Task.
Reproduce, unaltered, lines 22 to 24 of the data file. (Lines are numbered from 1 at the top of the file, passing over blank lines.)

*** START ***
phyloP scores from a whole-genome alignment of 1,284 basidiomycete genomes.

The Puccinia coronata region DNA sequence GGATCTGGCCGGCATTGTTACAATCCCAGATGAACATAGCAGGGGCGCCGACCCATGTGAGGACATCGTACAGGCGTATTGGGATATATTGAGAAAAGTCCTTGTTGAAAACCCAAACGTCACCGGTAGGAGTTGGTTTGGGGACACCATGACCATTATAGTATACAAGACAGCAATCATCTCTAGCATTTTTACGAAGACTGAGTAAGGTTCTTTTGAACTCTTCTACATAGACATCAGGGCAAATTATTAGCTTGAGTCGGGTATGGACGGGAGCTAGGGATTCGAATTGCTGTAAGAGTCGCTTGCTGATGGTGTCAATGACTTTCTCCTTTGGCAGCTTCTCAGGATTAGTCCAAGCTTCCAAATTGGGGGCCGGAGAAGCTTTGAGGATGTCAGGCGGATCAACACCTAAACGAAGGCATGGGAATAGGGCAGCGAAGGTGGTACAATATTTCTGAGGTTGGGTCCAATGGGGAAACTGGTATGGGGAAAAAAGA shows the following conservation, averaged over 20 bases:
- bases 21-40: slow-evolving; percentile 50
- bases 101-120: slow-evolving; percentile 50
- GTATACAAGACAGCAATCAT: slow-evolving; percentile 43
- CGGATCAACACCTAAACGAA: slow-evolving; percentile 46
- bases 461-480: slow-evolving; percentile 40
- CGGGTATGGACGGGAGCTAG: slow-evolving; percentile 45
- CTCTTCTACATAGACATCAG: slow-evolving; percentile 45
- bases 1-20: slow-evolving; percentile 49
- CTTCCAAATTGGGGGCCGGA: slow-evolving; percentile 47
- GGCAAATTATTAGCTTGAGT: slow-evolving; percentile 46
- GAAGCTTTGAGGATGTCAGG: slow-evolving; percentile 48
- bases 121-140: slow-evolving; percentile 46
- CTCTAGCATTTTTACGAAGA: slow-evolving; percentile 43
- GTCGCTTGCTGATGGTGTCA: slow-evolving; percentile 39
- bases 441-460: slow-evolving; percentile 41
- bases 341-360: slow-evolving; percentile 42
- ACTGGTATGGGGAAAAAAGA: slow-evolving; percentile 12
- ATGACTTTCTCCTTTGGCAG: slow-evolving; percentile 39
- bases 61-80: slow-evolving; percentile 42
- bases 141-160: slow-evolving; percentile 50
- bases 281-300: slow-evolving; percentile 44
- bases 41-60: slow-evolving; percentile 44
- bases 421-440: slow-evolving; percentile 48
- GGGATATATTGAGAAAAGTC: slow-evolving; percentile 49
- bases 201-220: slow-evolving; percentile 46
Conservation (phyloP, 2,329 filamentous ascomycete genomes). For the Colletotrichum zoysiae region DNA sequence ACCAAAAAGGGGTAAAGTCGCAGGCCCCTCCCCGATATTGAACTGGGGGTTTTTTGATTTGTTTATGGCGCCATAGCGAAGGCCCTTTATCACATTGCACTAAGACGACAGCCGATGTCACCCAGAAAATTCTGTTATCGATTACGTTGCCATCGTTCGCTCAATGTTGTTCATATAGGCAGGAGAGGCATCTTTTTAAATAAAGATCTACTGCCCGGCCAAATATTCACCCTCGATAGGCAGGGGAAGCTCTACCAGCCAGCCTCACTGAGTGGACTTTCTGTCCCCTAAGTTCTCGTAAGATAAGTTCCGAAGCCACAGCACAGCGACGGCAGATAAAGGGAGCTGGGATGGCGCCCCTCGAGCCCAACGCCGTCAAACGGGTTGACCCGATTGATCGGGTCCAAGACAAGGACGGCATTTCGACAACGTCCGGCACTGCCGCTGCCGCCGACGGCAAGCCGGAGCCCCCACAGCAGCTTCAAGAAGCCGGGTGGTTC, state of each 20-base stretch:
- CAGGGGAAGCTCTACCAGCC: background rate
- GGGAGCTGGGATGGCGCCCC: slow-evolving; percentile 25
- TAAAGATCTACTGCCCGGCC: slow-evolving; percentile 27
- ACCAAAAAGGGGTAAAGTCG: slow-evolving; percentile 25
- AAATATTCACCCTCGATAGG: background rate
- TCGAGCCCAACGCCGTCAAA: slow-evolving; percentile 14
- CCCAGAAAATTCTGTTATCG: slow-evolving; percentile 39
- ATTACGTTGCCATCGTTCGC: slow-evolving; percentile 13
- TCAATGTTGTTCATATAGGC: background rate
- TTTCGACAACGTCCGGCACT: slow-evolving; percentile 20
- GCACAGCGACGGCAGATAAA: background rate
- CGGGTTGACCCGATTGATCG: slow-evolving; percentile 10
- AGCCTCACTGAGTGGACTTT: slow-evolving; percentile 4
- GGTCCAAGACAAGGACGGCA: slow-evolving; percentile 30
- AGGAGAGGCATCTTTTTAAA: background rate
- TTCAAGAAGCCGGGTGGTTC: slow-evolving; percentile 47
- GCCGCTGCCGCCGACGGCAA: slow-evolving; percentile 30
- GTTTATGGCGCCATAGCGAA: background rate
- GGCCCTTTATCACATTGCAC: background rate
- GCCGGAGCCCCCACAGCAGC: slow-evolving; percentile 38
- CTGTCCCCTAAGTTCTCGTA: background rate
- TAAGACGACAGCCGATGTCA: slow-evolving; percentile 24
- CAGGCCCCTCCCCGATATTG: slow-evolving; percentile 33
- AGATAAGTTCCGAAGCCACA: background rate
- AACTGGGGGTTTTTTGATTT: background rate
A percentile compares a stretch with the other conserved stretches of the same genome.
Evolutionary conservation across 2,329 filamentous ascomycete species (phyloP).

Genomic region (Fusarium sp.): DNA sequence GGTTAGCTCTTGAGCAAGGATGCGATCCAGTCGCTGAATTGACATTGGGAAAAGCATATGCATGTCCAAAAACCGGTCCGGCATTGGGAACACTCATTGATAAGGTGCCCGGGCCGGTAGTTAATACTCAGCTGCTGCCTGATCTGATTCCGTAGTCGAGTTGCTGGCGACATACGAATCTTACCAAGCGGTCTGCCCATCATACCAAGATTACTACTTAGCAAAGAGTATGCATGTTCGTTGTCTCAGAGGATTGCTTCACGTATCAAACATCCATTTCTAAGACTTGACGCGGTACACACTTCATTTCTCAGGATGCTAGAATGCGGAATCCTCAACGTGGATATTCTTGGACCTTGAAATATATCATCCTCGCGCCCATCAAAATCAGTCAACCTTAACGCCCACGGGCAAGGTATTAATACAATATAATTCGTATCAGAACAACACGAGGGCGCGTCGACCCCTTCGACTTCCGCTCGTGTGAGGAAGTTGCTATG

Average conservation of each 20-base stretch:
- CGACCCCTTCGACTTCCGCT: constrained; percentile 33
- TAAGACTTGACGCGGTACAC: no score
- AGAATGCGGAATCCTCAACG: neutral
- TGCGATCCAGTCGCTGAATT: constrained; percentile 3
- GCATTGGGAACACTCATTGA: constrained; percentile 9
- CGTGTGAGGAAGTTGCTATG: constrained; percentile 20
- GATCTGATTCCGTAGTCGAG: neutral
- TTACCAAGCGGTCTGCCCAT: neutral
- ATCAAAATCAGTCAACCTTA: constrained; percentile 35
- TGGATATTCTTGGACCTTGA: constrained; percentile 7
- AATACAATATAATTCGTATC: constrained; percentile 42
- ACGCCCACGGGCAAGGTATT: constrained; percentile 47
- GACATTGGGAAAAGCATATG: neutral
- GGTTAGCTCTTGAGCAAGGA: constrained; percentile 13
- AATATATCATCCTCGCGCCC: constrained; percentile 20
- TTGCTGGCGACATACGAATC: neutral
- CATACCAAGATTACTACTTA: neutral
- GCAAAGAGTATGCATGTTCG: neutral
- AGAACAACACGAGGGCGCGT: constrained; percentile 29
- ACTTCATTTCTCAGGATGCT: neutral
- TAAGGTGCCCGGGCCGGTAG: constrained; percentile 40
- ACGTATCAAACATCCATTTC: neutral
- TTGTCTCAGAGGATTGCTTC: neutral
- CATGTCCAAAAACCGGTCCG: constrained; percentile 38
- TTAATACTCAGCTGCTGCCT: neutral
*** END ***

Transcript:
- bases 141-160: slow-evolving; percentile 50
- bases 281-300: slow-evolving; percentile 44
- bases 41-60: slow-evolving; percentile 44